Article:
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I’ve received a few interesting responses to this post on library use, which talked about a recent report showing that the seven libraries that were proposed for closure often had better statistics than other branches.

I wanted to highlight this response from a reader who works as a city librarian and asked to go unnamed. This reader wanted to add some “shading” to my post.

Circulation figures are the most concrete data we have on library use. (Door counts, internet usage, and reference counts are all subject to a fair amount of measuring error.) But circ stats also hide a few things and bear an imperfect relation to use.

First, without speculating on the reasons, there’s a pattern of poorer communities — even when using libraries in strong numbers — checking items out at below average rates.

Second, circulation in aggregate somewhat discounts adult use of libraries. Parents borrowing picture books for kids will check out stacks of ten, twenty, thirty books at a time; while adults borrowing for themselves will check out 2 or 3. Certainly that parent’s usage is to be treasured. But we should be careful about concluding based on circulation that a branch serving 1 parent is as well used as a branch serving 10 adults. This is relevant because usage patterns do vary substantially among our communities: juvenile circ represents 69% of total circulation at the most kid-heavy branch and 15% at the least.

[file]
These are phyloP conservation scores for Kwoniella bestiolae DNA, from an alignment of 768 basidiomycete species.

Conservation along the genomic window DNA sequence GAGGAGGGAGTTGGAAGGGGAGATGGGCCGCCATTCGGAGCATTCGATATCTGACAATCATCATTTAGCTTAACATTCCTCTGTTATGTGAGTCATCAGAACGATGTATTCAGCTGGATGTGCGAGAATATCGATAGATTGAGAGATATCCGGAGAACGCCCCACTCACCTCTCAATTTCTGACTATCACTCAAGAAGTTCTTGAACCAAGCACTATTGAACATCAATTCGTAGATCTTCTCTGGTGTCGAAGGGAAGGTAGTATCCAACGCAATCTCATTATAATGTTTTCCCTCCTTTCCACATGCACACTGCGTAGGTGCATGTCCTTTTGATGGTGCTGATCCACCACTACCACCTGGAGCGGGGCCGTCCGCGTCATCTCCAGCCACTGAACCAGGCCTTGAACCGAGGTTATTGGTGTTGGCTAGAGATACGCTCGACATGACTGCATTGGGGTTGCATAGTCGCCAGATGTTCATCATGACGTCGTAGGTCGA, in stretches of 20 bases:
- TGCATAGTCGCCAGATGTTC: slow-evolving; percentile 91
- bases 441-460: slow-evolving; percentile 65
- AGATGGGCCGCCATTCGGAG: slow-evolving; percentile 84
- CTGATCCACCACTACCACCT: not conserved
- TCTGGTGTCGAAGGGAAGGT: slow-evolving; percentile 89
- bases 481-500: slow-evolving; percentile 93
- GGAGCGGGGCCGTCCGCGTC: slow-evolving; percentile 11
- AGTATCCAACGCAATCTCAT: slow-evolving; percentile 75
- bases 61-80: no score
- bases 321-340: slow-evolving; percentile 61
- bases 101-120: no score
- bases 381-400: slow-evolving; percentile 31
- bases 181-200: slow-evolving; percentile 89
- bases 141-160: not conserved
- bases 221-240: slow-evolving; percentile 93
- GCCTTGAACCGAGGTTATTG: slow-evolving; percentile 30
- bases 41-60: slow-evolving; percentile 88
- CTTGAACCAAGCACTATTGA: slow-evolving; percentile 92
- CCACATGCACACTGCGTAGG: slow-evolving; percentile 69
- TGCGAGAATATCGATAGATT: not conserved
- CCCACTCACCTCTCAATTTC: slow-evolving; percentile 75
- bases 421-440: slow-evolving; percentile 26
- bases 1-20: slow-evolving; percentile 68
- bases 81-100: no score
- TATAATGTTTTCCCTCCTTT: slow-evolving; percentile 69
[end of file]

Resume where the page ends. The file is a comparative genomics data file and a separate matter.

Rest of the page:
Last, circulation should be normalized for hours open for the simple reason that a branch that isn’t open much can’t circ a lot, whatever the community demand would otherwise be. Another useful measure is circulation relative to collection size (not square-footage) which reflects one aspect of demand and use.

The point of all this is that simple readings of library usage stats can be misleading. I hope this background can improve the public debate about our libraries.

Keep your thoughts coming to


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